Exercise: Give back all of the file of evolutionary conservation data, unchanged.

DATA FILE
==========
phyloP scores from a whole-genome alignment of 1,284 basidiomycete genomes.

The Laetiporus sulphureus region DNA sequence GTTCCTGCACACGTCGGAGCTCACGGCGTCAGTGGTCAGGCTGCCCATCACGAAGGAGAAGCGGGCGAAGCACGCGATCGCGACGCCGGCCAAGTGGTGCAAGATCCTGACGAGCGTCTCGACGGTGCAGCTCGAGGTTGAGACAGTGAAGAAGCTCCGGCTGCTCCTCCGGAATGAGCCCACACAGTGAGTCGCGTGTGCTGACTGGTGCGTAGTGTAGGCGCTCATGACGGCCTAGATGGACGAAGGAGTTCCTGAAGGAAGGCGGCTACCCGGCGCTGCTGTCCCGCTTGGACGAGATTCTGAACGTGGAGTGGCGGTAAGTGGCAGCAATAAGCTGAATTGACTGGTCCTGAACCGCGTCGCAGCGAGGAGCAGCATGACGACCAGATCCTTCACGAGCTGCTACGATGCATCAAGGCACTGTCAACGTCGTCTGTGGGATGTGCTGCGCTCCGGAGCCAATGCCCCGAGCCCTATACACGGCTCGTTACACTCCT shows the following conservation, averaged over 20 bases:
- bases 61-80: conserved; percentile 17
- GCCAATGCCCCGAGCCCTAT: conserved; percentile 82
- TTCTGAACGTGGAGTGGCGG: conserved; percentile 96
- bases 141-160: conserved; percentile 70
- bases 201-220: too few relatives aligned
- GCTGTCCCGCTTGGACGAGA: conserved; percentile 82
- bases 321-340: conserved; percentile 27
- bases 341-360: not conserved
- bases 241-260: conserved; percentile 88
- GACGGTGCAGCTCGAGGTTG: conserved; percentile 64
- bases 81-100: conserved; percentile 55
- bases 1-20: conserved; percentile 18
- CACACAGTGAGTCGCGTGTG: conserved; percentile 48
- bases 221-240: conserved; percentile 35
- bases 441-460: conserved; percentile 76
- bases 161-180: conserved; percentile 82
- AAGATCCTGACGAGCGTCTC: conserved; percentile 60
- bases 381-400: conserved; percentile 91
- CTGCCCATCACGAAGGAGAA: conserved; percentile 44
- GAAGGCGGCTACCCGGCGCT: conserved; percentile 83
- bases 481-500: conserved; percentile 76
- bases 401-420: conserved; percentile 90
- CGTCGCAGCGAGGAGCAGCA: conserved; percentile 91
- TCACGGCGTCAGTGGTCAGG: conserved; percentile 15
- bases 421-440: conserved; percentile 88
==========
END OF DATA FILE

phyloP scores from a whole-genome alignment of 1,284 basidiomycete genomes.

The Laetiporus sulphureus region DNA sequence GTTCCTGCACACGTCGGAGCTCACGGCGTCAGTGGTCAGGCTGCCCATCACGAAGGAGAAGCGGGCGAAGCACGCGATCGCGACGCCGGCCAAGTGGTGCAAGATCCTGACGAGCGTCTCGACGGTGCAGCTCGAGGTTGAGACAGTGAAGAAGCTCCGGCTGCTCCTCCGGAATGAGCCCACACAGTGAGTCGCGTGTGCTGACTGGTGCGTAGTGTAGGCGCTCATGACGGCCTAGATGGACGAAGGAGTTCCTGAAGGAAGGCGGCTACCCGGCGCTGCTGTCCCGCTTGGACGAGATTCTGAACGTGGAGTGGCGGTAAGTGGCAGCAATAAGCTGAATTGACTGGTCCTGAACCGCGTCGCAGCGAGGAGCAGCATGACGACCAGATCCTTCACGAGCTGCTACGATGCATCAAGGCACTGTCAACGTCGTCTGTGGGATGTGCTGCGCTCCGGAGCCAATGCCCCGAGCCCTATACACGGCTCGTTACACTCCT shows the following conservation, averaged over 20 bases:
- bases 61-80: conserved; percentile 17
- GCCAATGCCCCGAGCCCTAT: conserved; percentile 82
- TTCTGAACGTGGAGTGGCGG: conserved; percentile 96
- bases 141-160: conserved; percentile 70
- bases 201-220: too few relatives aligned
- GCTGTCCCGCTTGGACGAGA: conserved; percentile 82
- bases 321-340: conserved; percentile 27
- bases 341-360: not conserved
- bases 241-260: conserved; percentile 88
- GACGGTGCAGCTCGAGGTTG: conserved; percentile 64
- bases 81-100: conserved; percentile 55
- bases 1-20: conserved; percentile 18
- CACACAGTGAGTCGCGTGTG: conserved; percentile 48
- bases 221-240: conserved; percentile 35
- bases 441-460: conserved; percentile 76
- bases 161-180: conserved; percentile 82
- AAGATCCTGACGAGCGTCTC: conserved; percentile 60
- bases 381-400: conserved; percentile 91
- CTGCCCATCACGAAGGAGAA: conserved; percentile 44
- GAAGGCGGCTACCCGGCGCT: conserved; percentile 83
- bases 481-500: conserved; percentile 76
- bases 401-420: conserved; percentile 90
- CGTCGCAGCGAGGAGCAGCA: conserved; percentile 91
- TCACGGCGTCAGTGGTCAGG: conserved; percentile 15
- bases 421-440: conserved; percentile 88